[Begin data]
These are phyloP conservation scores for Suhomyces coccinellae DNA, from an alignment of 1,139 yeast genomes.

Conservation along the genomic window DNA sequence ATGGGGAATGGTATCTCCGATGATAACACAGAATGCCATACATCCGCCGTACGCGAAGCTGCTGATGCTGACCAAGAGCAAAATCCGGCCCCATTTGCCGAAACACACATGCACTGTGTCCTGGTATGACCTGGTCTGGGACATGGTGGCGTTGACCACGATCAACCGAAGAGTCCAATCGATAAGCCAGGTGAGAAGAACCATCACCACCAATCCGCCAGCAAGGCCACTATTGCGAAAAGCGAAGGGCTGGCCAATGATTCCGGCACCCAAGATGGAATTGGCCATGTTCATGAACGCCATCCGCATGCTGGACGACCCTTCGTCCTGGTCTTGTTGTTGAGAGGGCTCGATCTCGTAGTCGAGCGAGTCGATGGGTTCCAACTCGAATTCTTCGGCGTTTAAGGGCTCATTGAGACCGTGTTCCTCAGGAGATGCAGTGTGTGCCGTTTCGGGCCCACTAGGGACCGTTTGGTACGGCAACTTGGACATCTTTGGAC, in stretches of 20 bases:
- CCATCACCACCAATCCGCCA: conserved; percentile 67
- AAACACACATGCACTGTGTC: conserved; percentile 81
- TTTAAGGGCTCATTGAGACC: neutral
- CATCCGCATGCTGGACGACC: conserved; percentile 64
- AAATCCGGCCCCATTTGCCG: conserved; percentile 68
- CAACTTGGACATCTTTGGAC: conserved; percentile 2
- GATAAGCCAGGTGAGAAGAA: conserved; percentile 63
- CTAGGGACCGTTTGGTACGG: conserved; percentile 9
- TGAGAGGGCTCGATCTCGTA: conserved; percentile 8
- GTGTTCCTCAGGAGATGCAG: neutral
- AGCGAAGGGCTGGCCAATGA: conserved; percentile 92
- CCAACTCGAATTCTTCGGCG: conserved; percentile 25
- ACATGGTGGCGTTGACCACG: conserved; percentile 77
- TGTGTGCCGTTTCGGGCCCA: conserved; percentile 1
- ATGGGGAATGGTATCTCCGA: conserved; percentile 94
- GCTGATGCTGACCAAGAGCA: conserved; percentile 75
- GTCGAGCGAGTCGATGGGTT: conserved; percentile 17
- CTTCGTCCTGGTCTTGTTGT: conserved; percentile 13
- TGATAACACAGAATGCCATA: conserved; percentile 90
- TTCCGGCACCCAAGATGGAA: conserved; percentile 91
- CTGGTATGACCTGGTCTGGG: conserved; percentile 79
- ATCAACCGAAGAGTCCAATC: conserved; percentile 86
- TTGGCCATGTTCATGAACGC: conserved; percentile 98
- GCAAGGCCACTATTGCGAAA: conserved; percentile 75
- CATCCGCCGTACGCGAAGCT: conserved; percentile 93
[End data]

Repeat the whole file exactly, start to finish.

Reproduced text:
These are phyloP conservation scores for Suhomyces coccinellae DNA, from an alignment of 1,139 yeast genomes.

Conservation along the genomic window DNA sequence ATGGGGAATGGTATCTCCGATGATAACACAGAATGCCATACATCCGCCGTACGCGAAGCTGCTGATGCTGACCAAGAGCAAAATCCGGCCCCATTTGCCGAAACACACATGCACTGTGTCCTGGTATGACCTGGTCTGGGACATGGTGGCGTTGACCACGATCAACCGAAGAGTCCAATCGATAAGCCAGGTGAGAAGAACCATCACCACCAATCCGCCAGCAAGGCCACTATTGCGAAAAGCGAAGGGCTGGCCAATGATTCCGGCACCCAAGATGGAATTGGCCATGTTCATGAACGCCATCCGCATGCTGGACGACCCTTCGTCCTGGTCTTGTTGTTGAGAGGGCTCGATCTCGTAGTCGAGCGAGTCGATGGGTTCCAACTCGAATTCTTCGGCGTTTAAGGGCTCATTGAGACCGTGTTCCTCAGGAGATGCAGTGTGTGCCGTTTCGGGCCCACTAGGGACCGTTTGGTACGGCAACTTGGACATCTTTGGAC, in stretches of 20 bases:
- CCATCACCACCAATCCGCCA: conserved; percentile 67
- AAACACACATGCACTGTGTC: conserved; percentile 81
- TTTAAGGGCTCATTGAGACC: neutral
- CATCCGCATGCTGGACGACC: conserved; percentile 64
- AAATCCGGCCCCATTTGCCG: conserved; percentile 68
- CAACTTGGACATCTTTGGAC: conserved; percentile 2
- GATAAGCCAGGTGAGAAGAA: conserved; percentile 63
- CTAGGGACCGTTTGGTACGG: conserved; percentile 9
- TGAGAGGGCTCGATCTCGTA: conserved; percentile 8
- GTGTTCCTCAGGAGATGCAG: neutral
- AGCGAAGGGCTGGCCAATGA: conserved; percentile 92
- CCAACTCGAATTCTTCGGCG: conserved; percentile 25
- ACATGGTGGCGTTGACCACG: conserved; percentile 77
- TGTGTGCCGTTTCGGGCCCA: conserved; percentile 1
- ATGGGGAATGGTATCTCCGA: conserved; percentile 94
- GCTGATGCTGACCAAGAGCA: conserved; percentile 75
- GTCGAGCGAGTCGATGGGTT: conserved; percentile 17
- CTTCGTCCTGGTCTTGTTGT: conserved; percentile 13
- TGATAACACAGAATGCCATA: conserved; percentile 90
- TTCCGGCACCCAAGATGGAA: conserved; percentile 91
- CTGGTATGACCTGGTCTGGG: conserved; percentile 79
- ATCAACCGAAGAGTCCAATC: conserved; percentile 86
- TTGGCCATGTTCATGAACGC: conserved; percentile 98
- GCAAGGCCACTATTGCGAAA: conserved; percentile 75
- CATCCGCCGTACGCGAAGCT: conserved; percentile 93